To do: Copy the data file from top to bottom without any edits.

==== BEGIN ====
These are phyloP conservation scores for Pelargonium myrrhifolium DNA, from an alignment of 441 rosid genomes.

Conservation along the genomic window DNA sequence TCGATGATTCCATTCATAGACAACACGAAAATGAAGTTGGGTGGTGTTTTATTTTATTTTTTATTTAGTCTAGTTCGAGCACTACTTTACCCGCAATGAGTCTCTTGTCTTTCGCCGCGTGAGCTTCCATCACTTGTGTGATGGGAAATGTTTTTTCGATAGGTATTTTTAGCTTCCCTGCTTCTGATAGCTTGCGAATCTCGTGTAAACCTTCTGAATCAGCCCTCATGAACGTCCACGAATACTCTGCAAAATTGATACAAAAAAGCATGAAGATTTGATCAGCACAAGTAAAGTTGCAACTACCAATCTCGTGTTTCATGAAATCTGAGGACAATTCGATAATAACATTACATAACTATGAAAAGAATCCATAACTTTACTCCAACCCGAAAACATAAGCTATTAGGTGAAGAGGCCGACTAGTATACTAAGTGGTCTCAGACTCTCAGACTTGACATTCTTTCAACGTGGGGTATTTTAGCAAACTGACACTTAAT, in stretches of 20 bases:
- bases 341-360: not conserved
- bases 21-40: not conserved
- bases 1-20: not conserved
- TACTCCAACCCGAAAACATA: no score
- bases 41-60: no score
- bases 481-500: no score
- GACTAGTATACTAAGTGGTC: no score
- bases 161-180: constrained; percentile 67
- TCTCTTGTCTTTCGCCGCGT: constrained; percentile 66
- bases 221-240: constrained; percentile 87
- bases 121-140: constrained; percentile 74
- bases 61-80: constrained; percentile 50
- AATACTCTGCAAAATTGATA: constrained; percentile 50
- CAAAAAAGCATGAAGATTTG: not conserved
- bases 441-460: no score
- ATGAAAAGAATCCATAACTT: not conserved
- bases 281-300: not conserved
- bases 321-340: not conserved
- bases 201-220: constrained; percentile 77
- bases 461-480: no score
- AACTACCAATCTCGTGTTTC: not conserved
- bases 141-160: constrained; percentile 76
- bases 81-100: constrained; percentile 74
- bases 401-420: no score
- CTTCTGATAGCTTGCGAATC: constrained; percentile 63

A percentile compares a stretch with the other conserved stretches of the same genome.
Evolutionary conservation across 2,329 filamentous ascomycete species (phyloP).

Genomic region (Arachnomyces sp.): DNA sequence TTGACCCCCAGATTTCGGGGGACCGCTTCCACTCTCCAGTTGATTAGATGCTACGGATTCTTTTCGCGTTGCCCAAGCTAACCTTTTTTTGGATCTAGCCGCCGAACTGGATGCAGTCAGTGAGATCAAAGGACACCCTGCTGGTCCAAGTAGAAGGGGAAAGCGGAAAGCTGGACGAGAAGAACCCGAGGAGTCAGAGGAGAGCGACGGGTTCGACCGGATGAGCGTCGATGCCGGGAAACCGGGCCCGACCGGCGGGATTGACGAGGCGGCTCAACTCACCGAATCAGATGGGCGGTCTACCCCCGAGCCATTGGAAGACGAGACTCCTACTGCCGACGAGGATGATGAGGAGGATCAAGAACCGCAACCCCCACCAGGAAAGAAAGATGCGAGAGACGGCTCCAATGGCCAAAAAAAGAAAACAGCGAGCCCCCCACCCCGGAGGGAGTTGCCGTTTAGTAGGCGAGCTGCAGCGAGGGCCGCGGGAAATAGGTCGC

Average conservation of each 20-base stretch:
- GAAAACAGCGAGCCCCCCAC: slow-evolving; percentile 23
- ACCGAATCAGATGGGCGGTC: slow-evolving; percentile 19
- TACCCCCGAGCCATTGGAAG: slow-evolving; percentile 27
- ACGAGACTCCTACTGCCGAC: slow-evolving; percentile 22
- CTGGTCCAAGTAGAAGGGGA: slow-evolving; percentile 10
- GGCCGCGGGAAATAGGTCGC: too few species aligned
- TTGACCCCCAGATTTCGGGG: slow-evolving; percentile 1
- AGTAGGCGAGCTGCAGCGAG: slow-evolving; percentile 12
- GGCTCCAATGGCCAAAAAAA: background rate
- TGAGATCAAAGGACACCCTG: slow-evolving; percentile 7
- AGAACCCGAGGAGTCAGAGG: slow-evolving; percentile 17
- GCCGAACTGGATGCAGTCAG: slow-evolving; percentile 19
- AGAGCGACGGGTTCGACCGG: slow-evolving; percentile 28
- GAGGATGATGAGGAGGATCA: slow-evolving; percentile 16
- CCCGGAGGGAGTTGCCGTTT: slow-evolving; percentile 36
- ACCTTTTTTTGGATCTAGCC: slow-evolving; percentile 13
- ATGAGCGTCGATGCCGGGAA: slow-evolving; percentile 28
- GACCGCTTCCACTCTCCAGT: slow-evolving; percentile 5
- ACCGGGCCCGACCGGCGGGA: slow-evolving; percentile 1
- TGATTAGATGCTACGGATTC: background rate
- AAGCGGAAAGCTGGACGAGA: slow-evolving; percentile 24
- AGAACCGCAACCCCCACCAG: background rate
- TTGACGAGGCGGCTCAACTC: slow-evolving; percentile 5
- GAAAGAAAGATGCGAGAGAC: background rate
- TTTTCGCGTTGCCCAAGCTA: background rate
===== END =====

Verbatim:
These are phyloP conservation scores for Pelargonium myrrhifolium DNA, from an alignment of 441 rosid genomes.

Conservation along the genomic window DNA sequence TCGATGATTCCATTCATAGACAACACGAAAATGAAGTTGGGTGGTGTTTTATTTTATTTTTTATTTAGTCTAGTTCGAGCACTACTTTACCCGCAATGAGTCTCTTGTCTTTCGCCGCGTGAGCTTCCATCACTTGTGTGATGGGAAATGTTTTTTCGATAGGTATTTTTAGCTTCCCTGCTTCTGATAGCTTGCGAATCTCGTGTAAACCTTCTGAATCAGCCCTCATGAACGTCCACGAATACTCTGCAAAATTGATACAAAAAAGCATGAAGATTTGATCAGCACAAGTAAAGTTGCAACTACCAATCTCGTGTTTCATGAAATCTGAGGACAATTCGATAATAACATTACATAACTATGAAAAGAATCCATAACTTTACTCCAACCCGAAAACATAAGCTATTAGGTGAAGAGGCCGACTAGTATACTAAGTGGTCTCAGACTCTCAGACTTGACATTCTTTCAACGTGGGGTATTTTAGCAAACTGACACTTAAT, in stretches of 20 bases:
- bases 341-360: not conserved
- bases 21-40: not conserved
- bases 1-20: not conserved
- TACTCCAACCCGAAAACATA: no score
- bases 41-60: no score
- bases 481-500: no score
- GACTAGTATACTAAGTGGTC: no score
- bases 161-180: constrained; percentile 67
- TCTCTTGTCTTTCGCCGCGT: constrained; percentile 66
- bases 221-240: constrained; percentile 87
- bases 121-140: constrained; percentile 74
- bases 61-80: constrained; percentile 50
- AATACTCTGCAAAATTGATA: constrained; percentile 50
- CAAAAAAGCATGAAGATTTG: not conserved
- bases 441-460: no score
- ATGAAAAGAATCCATAACTT: not conserved
- bases 281-300: not conserved
- bases 321-340: not conserved
- bases 201-220: constrained; percentile 77
- bases 461-480: no score
- AACTACCAATCTCGTGTTTC: not conserved
- bases 141-160: constrained; percentile 76
- bases 81-100: constrained; percentile 74
- bases 401-420: no score
- CTTCTGATAGCTTGCGAATC: constrained; percentile 63

A percentile compares a stretch with the other conserved stretches of the same genome.
Evolutionary conservation across 2,329 filamentous ascomycete species (phyloP).

Genomic region (Arachnomyces sp.): DNA sequence TTGACCCCCAGATTTCGGGGGACCGCTTCCACTCTCCAGTTGATTAGATGCTACGGATTCTTTTCGCGTTGCCCAAGCTAACCTTTTTTTGGATCTAGCCGCCGAACTGGATGCAGTCAGTGAGATCAAAGGACACCCTGCTGGTCCAAGTAGAAGGGGAAAGCGGAAAGCTGGACGAGAAGAACCCGAGGAGTCAGAGGAGAGCGACGGGTTCGACCGGATGAGCGTCGATGCCGGGAAACCGGGCCCGACCGGCGGGATTGACGAGGCGGCTCAACTCACCGAATCAGATGGGCGGTCTACCCCCGAGCCATTGGAAGACGAGACTCCTACTGCCGACGAGGATGATGAGGAGGATCAAGAACCGCAACCCCCACCAGGAAAGAAAGATGCGAGAGACGGCTCCAATGGCCAAAAAAAGAAAACAGCGAGCCCCCCACCCCGGAGGGAGTTGCCGTTTAGTAGGCGAGCTGCAGCGAGGGCCGCGGGAAATAGGTCGC

Average conservation of each 20-base stretch:
- GAAAACAGCGAGCCCCCCAC: slow-evolving; percentile 23
- ACCGAATCAGATGGGCGGTC: slow-evolving; percentile 19
- TACCCCCGAGCCATTGGAAG: slow-evolving; percentile 27
- ACGAGACTCCTACTGCCGAC: slow-evolving; percentile 22
- CTGGTCCAAGTAGAAGGGGA: slow-evolving; percentile 10
- GGCCGCGGGAAATAGGTCGC: too few species aligned
- TTGACCCCCAGATTTCGGGG: slow-evolving; percentile 1
- AGTAGGCGAGCTGCAGCGAG: slow-evolving; percentile 12
- GGCTCCAATGGCCAAAAAAA: background rate
- TGAGATCAAAGGACACCCTG: slow-evolving; percentile 7
- AGAACCCGAGGAGTCAGAGG: slow-evolving; percentile 17
- GCCGAACTGGATGCAGTCAG: slow-evolving; percentile 19
- AGAGCGACGGGTTCGACCGG: slow-evolving; percentile 28
- GAGGATGATGAGGAGGATCA: slow-evolving; percentile 16
- CCCGGAGGGAGTTGCCGTTT: slow-evolving; percentile 36
- ACCTTTTTTTGGATCTAGCC: slow-evolving; percentile 13
- ATGAGCGTCGATGCCGGGAA: slow-evolving; percentile 28
- GACCGCTTCCACTCTCCAGT: slow-evolving; percentile 5
- ACCGGGCCCGACCGGCGGGA: slow-evolving; percentile 1
- TGATTAGATGCTACGGATTC: background rate
- AAGCGGAAAGCTGGACGAGA: slow-evolving; percentile 24
- AGAACCGCAACCCCCACCAG: background rate
- TTGACGAGGCGGCTCAACTC: slow-evolving; percentile 5
- GAAAGAAAGATGCGAGAGAC: background rate
- TTTTCGCGTTGCCCAAGCTA: background rate